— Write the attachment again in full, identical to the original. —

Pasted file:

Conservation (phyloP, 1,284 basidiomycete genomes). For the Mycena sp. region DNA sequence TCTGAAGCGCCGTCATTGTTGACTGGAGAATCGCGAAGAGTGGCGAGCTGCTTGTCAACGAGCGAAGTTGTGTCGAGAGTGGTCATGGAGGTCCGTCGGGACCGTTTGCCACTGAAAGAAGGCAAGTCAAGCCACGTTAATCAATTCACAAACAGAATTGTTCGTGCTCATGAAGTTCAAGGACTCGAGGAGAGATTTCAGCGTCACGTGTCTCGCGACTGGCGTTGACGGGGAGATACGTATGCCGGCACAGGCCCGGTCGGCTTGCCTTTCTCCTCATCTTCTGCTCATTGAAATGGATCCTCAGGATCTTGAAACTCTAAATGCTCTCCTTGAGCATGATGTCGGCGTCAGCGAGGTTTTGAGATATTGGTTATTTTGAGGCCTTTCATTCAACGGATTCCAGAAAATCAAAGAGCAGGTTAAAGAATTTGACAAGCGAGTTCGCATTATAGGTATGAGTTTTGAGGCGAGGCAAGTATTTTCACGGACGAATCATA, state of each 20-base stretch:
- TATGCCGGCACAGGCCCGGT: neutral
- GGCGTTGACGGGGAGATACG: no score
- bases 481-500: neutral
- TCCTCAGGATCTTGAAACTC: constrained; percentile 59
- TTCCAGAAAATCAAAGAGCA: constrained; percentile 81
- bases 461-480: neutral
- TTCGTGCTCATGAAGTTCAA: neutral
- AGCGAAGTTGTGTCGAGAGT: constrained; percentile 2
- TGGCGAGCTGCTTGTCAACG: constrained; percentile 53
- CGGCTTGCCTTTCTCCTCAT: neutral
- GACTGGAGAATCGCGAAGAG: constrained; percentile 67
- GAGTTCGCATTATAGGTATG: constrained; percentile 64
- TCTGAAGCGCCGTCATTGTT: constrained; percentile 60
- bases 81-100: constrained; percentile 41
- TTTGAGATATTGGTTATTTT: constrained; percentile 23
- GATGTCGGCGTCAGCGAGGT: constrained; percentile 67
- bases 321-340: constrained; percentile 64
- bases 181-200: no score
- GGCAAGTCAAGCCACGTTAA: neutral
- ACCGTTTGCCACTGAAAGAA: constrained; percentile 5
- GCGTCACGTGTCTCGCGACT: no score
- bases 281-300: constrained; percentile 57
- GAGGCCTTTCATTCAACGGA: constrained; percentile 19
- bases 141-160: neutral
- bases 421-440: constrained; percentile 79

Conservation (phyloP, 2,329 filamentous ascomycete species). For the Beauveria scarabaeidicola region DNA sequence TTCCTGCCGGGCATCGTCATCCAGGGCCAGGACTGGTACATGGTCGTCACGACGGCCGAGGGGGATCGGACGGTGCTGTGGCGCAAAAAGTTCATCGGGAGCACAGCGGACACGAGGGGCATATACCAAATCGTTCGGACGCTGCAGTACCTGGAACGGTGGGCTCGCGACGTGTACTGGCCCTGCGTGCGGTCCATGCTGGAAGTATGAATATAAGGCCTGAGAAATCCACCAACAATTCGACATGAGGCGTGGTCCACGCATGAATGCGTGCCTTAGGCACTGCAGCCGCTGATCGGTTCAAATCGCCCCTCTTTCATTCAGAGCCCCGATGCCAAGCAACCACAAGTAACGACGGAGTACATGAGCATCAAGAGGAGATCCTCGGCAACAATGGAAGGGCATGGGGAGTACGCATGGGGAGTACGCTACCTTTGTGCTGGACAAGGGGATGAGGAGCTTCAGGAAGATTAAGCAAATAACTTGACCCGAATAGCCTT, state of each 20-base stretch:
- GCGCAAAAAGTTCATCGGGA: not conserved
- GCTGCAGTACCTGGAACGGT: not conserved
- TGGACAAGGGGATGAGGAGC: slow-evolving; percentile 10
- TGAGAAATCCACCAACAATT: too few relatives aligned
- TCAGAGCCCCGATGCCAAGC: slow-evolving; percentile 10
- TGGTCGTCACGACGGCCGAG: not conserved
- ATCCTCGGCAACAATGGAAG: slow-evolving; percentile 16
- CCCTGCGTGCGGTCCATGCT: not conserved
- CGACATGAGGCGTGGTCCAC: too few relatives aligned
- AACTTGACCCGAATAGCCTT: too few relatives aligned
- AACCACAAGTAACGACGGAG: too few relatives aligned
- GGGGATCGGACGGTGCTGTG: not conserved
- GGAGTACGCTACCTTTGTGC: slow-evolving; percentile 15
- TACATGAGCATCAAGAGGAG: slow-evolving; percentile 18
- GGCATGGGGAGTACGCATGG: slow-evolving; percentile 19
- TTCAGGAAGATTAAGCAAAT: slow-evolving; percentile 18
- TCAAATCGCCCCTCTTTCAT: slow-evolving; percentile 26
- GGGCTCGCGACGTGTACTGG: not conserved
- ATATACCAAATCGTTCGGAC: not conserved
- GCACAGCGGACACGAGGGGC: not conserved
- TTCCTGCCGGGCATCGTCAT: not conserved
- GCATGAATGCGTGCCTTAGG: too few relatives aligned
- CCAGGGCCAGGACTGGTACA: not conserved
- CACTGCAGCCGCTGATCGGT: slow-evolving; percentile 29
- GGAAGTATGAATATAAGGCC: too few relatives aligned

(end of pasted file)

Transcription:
Conservation (phyloP, 1,284 basidiomycete genomes). For the Mycena sp. region DNA sequence TCTGAAGCGCCGTCATTGTTGACTGGAGAATCGCGAAGAGTGGCGAGCTGCTTGTCAACGAGCGAAGTTGTGTCGAGAGTGGTCATGGAGGTCCGTCGGGACCGTTTGCCACTGAAAGAAGGCAAGTCAAGCCACGTTAATCAATTCACAAACAGAATTGTTCGTGCTCATGAAGTTCAAGGACTCGAGGAGAGATTTCAGCGTCACGTGTCTCGCGACTGGCGTTGACGGGGAGATACGTATGCCGGCACAGGCCCGGTCGGCTTGCCTTTCTCCTCATCTTCTGCTCATTGAAATGGATCCTCAGGATCTTGAAACTCTAAATGCTCTCCTTGAGCATGATGTCGGCGTCAGCGAGGTTTTGAGATATTGGTTATTTTGAGGCCTTTCATTCAACGGATTCCAGAAAATCAAAGAGCAGGTTAAAGAATTTGACAAGCGAGTTCGCATTATAGGTATGAGTTTTGAGGCGAGGCAAGTATTTTCACGGACGAATCATA, state of each 20-base stretch:
- TATGCCGGCACAGGCCCGGT: neutral
- GGCGTTGACGGGGAGATACG: no score
- bases 481-500: neutral
- TCCTCAGGATCTTGAAACTC: constrained; percentile 59
- TTCCAGAAAATCAAAGAGCA: constrained; percentile 81
- bases 461-480: neutral
- TTCGTGCTCATGAAGTTCAA: neutral
- AGCGAAGTTGTGTCGAGAGT: constrained; percentile 2
- TGGCGAGCTGCTTGTCAACG: constrained; percentile 53
- CGGCTTGCCTTTCTCCTCAT: neutral
- GACTGGAGAATCGCGAAGAG: constrained; percentile 67
- GAGTTCGCATTATAGGTATG: constrained; percentile 64
- TCTGAAGCGCCGTCATTGTT: constrained; percentile 60
- bases 81-100: constrained; percentile 41
- TTTGAGATATTGGTTATTTT: constrained; percentile 23
- GATGTCGGCGTCAGCGAGGT: constrained; percentile 67
- bases 321-340: constrained; percentile 64
- bases 181-200: no score
- GGCAAGTCAAGCCACGTTAA: neutral
- ACCGTTTGCCACTGAAAGAA: constrained; percentile 5
- GCGTCACGTGTCTCGCGACT: no score
- bases 281-300: constrained; percentile 57
- GAGGCCTTTCATTCAACGGA: constrained; percentile 19
- bases 141-160: neutral
- bases 421-440: constrained; percentile 79

Conservation (phyloP, 2,329 filamentous ascomycete species). For the Beauveria scarabaeidicola region DNA sequence TTCCTGCCGGGCATCGTCATCCAGGGCCAGGACTGGTACATGGTCGTCACGACGGCCGAGGGGGATCGGACGGTGCTGTGGCGCAAAAAGTTCATCGGGAGCACAGCGGACACGAGGGGCATATACCAAATCGTTCGGACGCTGCAGTACCTGGAACGGTGGGCTCGCGACGTGTACTGGCCCTGCGTGCGGTCCATGCTGGAAGTATGAATATAAGGCCTGAGAAATCCACCAACAATTCGACATGAGGCGTGGTCCACGCATGAATGCGTGCCTTAGGCACTGCAGCCGCTGATCGGTTCAAATCGCCCCTCTTTCATTCAGAGCCCCGATGCCAAGCAACCACAAGTAACGACGGAGTACATGAGCATCAAGAGGAGATCCTCGGCAACAATGGAAGGGCATGGGGAGTACGCATGGGGAGTACGCTACCTTTGTGCTGGACAAGGGGATGAGGAGCTTCAGGAAGATTAAGCAAATAACTTGACCCGAATAGCCTT, state of each 20-base stretch:
- GCGCAAAAAGTTCATCGGGA: not conserved
- GCTGCAGTACCTGGAACGGT: not conserved
- TGGACAAGGGGATGAGGAGC: slow-evolving; percentile 10
- TGAGAAATCCACCAACAATT: too few relatives aligned
- TCAGAGCCCCGATGCCAAGC: slow-evolving; percentile 10
- TGGTCGTCACGACGGCCGAG: not conserved
- ATCCTCGGCAACAATGGAAG: slow-evolving; percentile 16
- CCCTGCGTGCGGTCCATGCT: not conserved
- CGACATGAGGCGTGGTCCAC: too few relatives aligned
- AACTTGACCCGAATAGCCTT: too few relatives aligned
- AACCACAAGTAACGACGGAG: too few relatives aligned
- GGGGATCGGACGGTGCTGTG: not conserved
- GGAGTACGCTACCTTTGTGC: slow-evolving; percentile 15
- TACATGAGCATCAAGAGGAG: slow-evolving; percentile 18
- GGCATGGGGAGTACGCATGG: slow-evolving; percentile 19
- TTCAGGAAGATTAAGCAAAT: slow-evolving; percentile 18
- TCAAATCGCCCCTCTTTCAT: slow-evolving; percentile 26
- GGGCTCGCGACGTGTACTGG: not conserved
- ATATACCAAATCGTTCGGAC: not conserved
- GCACAGCGGACACGAGGGGC: not conserved
- TTCCTGCCGGGCATCGTCAT: not conserved
- GCATGAATGCGTGCCTTAGG: too few relatives aligned
- CCAGGGCCAGGACTGGTACA: not conserved
- CACTGCAGCCGCTGATCGGT: slow-evolving; percentile 29
- GGAAGTATGAATATAAGGCC: too few relatives aligned